Hundreds of LGBTQ+ community groups attended the march from Hyde Park Corner to Whitehall Palace earlier.
Revellers wearing face paint, glitter, jewels and sequins joined the celebrations as Pride returned for the first time since the Covid-19 pandemic.
The event, hailed as the most inclusive in history, included performances from Ava Max and Emeli Sande.
The parade paid homage to the original 1972 march, organised by the Gay Liberation Front (GLF), and saw revellers pass significant sites from the UK’s LGBTQ+ movement.
Related historical note, here’s how things were in the early 70’s, in New York:
“Arthur Bell, culture writer for The Village Voice, was arrested for holding another man’s hand as they crossed the street. You read that correctly. It was 1973, and you could still be arrested for holding another man’s hand in public.”
I Was Better Last Night
NOTE – From the youtube description: It’s fake BTw 😂😂
(Looks cool to me, regardless.)
See also: https://www.storror.com/
In the Middle Ages cities were as rural as the country is now. Children still sing the nursery rime:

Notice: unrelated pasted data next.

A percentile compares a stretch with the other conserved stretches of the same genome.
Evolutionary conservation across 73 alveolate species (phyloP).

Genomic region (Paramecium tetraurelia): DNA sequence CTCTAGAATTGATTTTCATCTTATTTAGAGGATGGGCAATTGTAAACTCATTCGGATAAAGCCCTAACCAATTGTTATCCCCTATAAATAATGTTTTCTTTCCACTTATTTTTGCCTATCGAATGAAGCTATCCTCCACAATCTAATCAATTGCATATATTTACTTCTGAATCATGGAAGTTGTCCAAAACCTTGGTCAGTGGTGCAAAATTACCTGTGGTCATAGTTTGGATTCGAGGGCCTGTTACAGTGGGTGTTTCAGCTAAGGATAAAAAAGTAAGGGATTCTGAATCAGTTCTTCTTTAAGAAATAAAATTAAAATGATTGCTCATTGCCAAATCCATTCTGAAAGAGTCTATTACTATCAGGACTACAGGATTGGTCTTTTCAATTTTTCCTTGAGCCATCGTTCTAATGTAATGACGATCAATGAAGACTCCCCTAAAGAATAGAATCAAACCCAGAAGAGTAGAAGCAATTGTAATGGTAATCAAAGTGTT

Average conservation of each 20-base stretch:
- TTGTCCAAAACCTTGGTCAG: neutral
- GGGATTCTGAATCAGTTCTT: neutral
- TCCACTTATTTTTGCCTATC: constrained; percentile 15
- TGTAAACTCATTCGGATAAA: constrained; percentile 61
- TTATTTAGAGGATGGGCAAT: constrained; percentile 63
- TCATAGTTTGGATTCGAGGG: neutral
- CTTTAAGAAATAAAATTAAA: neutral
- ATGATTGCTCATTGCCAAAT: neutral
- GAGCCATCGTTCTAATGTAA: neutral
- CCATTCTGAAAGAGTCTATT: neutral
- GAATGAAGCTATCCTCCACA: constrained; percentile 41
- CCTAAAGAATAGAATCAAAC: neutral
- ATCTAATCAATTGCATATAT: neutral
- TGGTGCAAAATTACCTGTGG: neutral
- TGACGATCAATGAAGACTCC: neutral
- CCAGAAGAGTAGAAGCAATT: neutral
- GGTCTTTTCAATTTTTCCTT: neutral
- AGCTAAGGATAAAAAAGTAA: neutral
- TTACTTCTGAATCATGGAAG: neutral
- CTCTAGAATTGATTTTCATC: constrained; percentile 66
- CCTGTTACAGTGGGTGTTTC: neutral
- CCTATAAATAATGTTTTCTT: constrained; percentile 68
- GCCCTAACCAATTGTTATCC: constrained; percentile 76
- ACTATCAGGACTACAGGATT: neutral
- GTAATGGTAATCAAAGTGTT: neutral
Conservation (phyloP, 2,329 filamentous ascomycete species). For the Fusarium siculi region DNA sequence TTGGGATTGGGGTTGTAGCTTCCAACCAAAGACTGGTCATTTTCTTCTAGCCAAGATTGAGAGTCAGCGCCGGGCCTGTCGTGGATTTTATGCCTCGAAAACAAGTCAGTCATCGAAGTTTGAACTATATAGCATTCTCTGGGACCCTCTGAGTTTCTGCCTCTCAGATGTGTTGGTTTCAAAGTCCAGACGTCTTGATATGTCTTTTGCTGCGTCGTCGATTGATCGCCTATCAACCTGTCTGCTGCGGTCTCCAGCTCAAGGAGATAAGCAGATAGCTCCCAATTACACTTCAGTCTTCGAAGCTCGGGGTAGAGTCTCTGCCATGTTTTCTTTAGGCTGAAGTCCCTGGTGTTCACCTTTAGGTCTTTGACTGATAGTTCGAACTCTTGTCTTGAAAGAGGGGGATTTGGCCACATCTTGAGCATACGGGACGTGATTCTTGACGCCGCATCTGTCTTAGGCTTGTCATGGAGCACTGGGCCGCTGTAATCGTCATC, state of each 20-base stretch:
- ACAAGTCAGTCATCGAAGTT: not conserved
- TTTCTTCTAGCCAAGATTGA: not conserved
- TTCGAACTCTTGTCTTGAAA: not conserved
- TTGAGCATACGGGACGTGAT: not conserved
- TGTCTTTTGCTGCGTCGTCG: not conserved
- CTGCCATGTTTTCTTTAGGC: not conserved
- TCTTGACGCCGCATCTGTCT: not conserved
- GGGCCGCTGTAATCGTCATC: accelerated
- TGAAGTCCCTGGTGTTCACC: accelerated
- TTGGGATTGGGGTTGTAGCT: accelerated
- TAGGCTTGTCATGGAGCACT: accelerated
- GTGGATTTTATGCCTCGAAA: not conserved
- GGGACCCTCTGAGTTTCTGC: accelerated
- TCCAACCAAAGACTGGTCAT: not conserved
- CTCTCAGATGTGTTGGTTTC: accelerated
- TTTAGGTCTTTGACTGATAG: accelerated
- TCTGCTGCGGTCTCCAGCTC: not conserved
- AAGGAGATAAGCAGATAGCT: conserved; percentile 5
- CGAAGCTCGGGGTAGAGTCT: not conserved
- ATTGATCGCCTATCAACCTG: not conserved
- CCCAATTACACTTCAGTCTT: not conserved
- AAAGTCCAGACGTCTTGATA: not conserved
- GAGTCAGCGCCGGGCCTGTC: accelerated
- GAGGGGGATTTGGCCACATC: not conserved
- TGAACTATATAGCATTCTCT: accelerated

Upon Paul’s steeple stands a tree
As full of apples as may be,
The little boys of London town
They run with sticks to knock them down.
And then they run from hedge to hedge
Until they come to London Bridge.
Paul’s steeple is gone, and I do not know at what date the hedges disappeared between St. Paul’s and London Bridge. It is many centuries since the little boys of London town could enjoy such pleasures as this rime suggests, but until not so very long ago the bulk of the population lived in the country. The towns were not very vast; it was easy to get out of them and by no means uncommon to find gardens attached to many houses in them.
Bertrand Russell, The Conquest of Happiness
Over London by rail. Engraving. View of the London slums by Gustave Dore from ‘Londre a Pilgrimage’, first published in 1872. This illustration is a bird’s eye view of the slums of London, it shows the poor and overcrowed conditions in which the poor lived in Victorian times, where “There is a desperate, ferocious levity in the air… they (the poor) are the workless of a work-a day London – born in idleness to die in the workhouse, or upon bare boards.”